Mar 18, 2019 07:58 UTC
  • Dozens of Afghan border police surrender to Taliban

Dozens of Afghan security forces have surrendered to the Taliban during intensified fighting by the militants for control of Afghanistan’s western province of Badghis, which borders Turkmenistan.

Badghis provincial council chairman Abdul Aziz Bik said on Sunday that about 50 Afghan personnel who were part of the Afghan Interior Ministry’s border police had laid down their arms in the province’s most populous district of Bala Murghab.

He explained that some 100 Afghan personnel had attempted to flee their posts into neighboring Turkmenistan on Saturday but had been prevented from entering that country. Fifty of them then abandoned fighting in the troubled district and surrendered to Taliban militants in the area.

Bik expressed fear for the forces’ lives. “These soldiers have been fighting against the Taliban for years and if they give up, they will be killed by [the] Taliban.”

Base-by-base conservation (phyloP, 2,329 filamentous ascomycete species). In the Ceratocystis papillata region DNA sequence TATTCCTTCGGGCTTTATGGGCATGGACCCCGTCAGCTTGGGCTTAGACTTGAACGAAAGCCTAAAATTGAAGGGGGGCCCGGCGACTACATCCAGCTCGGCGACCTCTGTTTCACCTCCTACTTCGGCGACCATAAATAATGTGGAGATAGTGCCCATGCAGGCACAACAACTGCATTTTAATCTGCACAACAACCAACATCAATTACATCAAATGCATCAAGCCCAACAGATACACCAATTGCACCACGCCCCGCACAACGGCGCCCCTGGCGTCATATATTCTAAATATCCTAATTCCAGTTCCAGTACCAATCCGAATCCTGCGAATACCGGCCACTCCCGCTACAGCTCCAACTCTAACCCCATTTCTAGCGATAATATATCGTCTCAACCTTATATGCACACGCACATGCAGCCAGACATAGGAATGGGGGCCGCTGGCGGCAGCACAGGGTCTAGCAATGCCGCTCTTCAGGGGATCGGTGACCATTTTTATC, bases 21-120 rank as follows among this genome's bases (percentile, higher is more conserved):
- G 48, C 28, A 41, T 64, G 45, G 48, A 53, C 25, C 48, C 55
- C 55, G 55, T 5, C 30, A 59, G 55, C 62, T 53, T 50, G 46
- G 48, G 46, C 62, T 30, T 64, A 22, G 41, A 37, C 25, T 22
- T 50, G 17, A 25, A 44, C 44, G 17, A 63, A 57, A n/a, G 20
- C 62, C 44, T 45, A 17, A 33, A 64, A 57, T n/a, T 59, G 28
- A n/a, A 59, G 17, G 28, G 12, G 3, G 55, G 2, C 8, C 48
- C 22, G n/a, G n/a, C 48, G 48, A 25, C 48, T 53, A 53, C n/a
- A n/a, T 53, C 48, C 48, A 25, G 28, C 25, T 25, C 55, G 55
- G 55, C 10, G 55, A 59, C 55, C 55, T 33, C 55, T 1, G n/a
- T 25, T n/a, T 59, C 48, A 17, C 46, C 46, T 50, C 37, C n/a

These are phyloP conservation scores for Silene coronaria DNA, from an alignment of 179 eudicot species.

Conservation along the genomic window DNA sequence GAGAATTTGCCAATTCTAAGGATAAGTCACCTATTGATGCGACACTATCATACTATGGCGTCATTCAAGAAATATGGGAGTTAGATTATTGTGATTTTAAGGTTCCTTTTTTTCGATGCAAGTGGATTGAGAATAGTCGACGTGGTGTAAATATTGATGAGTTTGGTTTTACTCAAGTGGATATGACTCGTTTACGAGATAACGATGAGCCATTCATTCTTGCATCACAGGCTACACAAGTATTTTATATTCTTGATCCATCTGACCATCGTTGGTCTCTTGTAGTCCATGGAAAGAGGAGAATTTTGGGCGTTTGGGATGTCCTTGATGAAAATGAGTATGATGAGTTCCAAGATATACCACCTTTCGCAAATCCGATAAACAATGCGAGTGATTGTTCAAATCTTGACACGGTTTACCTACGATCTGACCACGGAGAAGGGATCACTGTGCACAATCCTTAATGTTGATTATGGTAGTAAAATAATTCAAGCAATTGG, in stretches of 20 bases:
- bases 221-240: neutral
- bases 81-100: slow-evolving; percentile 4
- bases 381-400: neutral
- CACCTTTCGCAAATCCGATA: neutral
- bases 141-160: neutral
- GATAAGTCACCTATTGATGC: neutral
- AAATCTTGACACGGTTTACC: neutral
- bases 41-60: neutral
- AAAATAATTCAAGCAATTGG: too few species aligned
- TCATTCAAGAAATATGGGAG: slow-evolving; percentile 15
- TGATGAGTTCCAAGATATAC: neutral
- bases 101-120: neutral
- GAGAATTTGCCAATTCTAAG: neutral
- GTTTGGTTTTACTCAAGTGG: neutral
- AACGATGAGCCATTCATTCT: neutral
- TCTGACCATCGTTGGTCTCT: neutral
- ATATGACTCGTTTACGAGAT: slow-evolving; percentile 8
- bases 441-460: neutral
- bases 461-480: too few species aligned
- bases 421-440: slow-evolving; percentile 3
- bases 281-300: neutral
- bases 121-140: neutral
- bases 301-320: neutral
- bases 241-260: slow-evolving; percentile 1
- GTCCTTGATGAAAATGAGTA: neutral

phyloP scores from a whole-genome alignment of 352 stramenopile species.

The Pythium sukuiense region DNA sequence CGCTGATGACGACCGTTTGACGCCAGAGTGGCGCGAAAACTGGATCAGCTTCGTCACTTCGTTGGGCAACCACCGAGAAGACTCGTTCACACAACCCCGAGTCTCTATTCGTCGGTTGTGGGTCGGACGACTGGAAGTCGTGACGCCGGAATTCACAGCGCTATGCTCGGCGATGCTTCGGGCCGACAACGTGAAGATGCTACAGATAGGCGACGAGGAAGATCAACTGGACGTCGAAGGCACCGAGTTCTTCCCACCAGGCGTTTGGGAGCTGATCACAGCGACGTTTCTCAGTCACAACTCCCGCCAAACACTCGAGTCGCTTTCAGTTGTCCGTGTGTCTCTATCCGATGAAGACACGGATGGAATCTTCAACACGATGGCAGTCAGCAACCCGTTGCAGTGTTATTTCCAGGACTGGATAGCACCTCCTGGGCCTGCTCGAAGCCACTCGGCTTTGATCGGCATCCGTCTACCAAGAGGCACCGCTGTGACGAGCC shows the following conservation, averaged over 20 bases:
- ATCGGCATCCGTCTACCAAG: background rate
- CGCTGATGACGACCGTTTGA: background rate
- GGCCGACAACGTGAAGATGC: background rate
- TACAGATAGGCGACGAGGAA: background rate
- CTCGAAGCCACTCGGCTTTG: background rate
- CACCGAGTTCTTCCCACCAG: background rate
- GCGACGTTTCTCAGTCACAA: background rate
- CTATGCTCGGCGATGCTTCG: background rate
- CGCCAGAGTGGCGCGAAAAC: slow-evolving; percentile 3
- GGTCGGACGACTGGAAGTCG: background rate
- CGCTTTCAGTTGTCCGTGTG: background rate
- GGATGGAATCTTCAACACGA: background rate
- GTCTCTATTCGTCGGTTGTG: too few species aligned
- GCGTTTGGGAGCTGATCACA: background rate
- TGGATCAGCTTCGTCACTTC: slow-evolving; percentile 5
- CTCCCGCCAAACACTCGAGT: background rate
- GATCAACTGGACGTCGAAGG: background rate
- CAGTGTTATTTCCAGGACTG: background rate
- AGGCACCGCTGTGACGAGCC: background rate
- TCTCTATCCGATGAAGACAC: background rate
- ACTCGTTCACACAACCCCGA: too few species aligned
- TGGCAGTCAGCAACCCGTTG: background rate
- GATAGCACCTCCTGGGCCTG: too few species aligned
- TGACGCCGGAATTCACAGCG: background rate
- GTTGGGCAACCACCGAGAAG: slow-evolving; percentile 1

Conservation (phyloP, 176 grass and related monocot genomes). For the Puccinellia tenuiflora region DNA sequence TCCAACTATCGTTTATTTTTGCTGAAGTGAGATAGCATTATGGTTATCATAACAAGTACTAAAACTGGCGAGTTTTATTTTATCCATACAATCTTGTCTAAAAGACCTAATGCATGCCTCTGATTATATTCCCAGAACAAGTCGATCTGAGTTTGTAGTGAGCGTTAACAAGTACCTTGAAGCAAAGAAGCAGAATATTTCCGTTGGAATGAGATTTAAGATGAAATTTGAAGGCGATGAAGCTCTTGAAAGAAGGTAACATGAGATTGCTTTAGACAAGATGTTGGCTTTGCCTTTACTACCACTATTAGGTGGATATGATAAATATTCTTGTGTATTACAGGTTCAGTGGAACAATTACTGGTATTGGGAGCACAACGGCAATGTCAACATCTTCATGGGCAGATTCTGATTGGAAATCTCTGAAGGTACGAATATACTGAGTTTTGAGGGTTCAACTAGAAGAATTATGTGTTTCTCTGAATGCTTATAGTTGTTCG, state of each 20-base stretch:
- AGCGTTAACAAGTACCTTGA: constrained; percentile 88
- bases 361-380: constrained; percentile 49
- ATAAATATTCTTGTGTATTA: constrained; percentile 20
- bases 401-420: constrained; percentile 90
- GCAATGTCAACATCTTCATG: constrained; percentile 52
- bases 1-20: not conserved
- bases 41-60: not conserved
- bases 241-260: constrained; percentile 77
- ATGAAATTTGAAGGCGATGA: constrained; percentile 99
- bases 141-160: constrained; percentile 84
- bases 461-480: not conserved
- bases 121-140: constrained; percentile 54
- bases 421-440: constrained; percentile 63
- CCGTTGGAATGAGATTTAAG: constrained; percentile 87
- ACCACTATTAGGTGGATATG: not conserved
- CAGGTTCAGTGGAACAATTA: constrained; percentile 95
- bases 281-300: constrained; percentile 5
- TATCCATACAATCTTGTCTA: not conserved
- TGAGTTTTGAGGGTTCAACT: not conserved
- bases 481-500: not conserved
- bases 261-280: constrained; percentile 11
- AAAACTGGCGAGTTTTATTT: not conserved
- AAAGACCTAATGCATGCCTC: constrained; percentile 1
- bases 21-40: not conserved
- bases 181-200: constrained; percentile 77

Meanwhile, the Taliban claimed that 90 Afghan personnel had surrendered during the fierce clashes. It posted photos on Twitter of a line-up of dozens of men, who the militant group said were captured by border police forces.

Separately, the International Committee of the Red Cross said in a Twitter post that attacks in Bala Murghab had resulted in heavy casualties. The Red Cross said it had facilitated the handover of the bodies of 20 soldiers to the Afghan National Army Corps.

In a tweet, the Afghan Defense Ministry said its forces had killed a dozen militants in Bala Murghab during the previous 24 hours.

On Saturday, Badghis provincial council member Abdullah Afzali said that the district was at risk of falling to the Taliban unless Afghan forces received aerial and ground reinforcements.

Afghanistan usually sees a marked increase in violence in spring. Fighting in Afghanistan has intensified even as Taliban and US representatives finished a latest round of talks in the Qatari capital of Doha on Tuesday.

The Taliban’s five-year rule over at least three quarters of Afghanistan came to an end following a US invasion in 2001; but 18 years on, Washington is still entangled in the war and is now seeking a truce with the militants.

The militant group continues to attack government and civilian targets as well as foreign forces still present on Afghan soil.

MG

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